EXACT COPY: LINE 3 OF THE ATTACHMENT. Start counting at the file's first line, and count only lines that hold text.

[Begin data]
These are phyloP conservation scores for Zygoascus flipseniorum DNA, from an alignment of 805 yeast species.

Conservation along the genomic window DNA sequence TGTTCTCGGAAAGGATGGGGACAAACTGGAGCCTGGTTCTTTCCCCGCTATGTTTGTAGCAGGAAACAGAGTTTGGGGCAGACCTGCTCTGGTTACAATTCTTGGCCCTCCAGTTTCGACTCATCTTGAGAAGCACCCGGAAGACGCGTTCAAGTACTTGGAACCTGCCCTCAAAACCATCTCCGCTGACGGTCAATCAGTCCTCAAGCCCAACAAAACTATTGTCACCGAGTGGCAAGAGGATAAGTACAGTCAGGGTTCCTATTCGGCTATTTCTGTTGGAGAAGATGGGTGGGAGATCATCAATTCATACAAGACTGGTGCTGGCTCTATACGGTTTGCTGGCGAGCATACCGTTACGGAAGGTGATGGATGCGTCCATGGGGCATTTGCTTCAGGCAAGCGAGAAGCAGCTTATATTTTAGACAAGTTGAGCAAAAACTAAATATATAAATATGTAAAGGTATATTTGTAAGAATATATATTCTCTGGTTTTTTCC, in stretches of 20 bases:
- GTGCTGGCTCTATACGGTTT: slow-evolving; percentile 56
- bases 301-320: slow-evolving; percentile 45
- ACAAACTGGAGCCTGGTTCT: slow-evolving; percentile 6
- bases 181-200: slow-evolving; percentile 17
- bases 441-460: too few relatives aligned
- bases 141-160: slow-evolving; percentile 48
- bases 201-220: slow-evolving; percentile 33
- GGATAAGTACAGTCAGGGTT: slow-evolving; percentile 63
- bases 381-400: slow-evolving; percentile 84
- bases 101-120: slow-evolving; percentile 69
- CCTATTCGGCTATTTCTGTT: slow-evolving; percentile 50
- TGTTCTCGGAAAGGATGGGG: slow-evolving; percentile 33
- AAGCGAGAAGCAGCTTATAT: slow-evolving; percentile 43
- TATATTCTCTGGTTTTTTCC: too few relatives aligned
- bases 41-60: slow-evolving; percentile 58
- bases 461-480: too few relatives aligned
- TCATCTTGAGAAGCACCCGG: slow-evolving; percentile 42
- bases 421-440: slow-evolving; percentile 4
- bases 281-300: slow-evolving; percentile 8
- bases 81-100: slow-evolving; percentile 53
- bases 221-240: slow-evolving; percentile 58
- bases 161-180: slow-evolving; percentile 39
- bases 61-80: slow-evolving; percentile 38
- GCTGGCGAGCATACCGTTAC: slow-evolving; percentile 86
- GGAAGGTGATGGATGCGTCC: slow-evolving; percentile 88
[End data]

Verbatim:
- GTGCTGGCTCTATACGGTTT: slow-evolving; percentile 56